I have just arrived in Münster after a long day of travelling from the SNTS in Lund with train together with Michael Holmes. The SNTS turned out to be one of the most well-organized SNTS meetings ever - someone else told me this, I am biassed since I worked in the conference organization. Everything was in reach. The dinners were some of the best I have ever had. The papers were good, etc.
My own paper on the GNT MSS in Sweden with special reference to Greg.-Aland 1049 which I rediscovered in Stockholm went well. I got 90 minutes on the last day of the textcritical seminar. I spent 30 minutes on some of the GNT MSS describing mainly Greg.-Aland 441, 442, 1049, 899 and 1852. MSS 441, 442, 1852 are very important for their texts (excellent texts); MS 1049 is the one I rediscovered and it has a significant text in the PA; MS 899 has some fine illuminations, the Jerusalem colophon and some other features.
The second 30 minutes I presented the Swedish traveller and adventurer Jacob Jonas Björnståhl, whom I have mentioned earlier, focusing on his Thessalian trip that included visits to the Meteora monasteries. Three of the GNT MSS in Uppsala were donated by Björnståhl, including 1852.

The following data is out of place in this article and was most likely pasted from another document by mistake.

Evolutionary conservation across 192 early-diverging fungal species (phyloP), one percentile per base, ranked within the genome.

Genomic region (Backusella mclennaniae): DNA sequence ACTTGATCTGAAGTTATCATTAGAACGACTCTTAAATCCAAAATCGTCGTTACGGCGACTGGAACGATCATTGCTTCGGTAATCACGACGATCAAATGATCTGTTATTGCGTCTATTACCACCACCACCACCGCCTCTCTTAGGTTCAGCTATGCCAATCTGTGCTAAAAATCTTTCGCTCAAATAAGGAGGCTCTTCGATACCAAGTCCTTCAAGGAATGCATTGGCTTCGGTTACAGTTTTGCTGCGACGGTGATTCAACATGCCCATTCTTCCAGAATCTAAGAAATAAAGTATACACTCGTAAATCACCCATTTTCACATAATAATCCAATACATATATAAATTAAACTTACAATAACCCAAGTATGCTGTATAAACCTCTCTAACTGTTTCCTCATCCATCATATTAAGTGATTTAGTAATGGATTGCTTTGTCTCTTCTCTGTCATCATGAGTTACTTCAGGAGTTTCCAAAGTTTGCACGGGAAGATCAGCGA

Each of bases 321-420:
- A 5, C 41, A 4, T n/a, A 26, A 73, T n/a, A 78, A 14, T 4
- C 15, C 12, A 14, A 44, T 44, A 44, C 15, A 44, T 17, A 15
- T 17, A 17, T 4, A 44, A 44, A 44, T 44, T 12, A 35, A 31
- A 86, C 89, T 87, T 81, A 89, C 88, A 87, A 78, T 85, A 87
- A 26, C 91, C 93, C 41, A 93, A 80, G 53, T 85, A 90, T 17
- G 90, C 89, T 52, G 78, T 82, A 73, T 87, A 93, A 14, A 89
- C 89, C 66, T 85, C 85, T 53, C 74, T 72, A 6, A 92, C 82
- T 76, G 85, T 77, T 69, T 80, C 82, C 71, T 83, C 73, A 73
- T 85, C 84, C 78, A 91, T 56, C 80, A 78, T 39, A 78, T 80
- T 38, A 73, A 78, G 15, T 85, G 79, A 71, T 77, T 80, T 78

The last 30 minutes I went with the group of 10 persons up to Lund University Library (200 meters from the theological faculty where we had our session). I had brought out two Greek MSS from the collection (not GNT MSS), one of which was donated by Adolf Deissmann out of gratitude to his friends in Scandinavia. But the main display was some of the papers of Björnståhl's archive deposited in Lund. These items and the story they told about Björståhl caught the attention of the group, especially a map of parts of Europe including today's Greece and Turkey drawn for Björnståhl by a Greek monk.
The text-critical seminar now ended. Seminars are supposed to last for five years if I remember rightly, but the text-critical has been lasting for 17 years in a row, so it has to rest two or three years now.
It is now one hour before the Kolloquium, "Textual History of the Greek New Testament" begins with a reception at the Institut für Neutestamentliche Textforschung in Münster. My hotelroom has a wireless connection so more reports may come.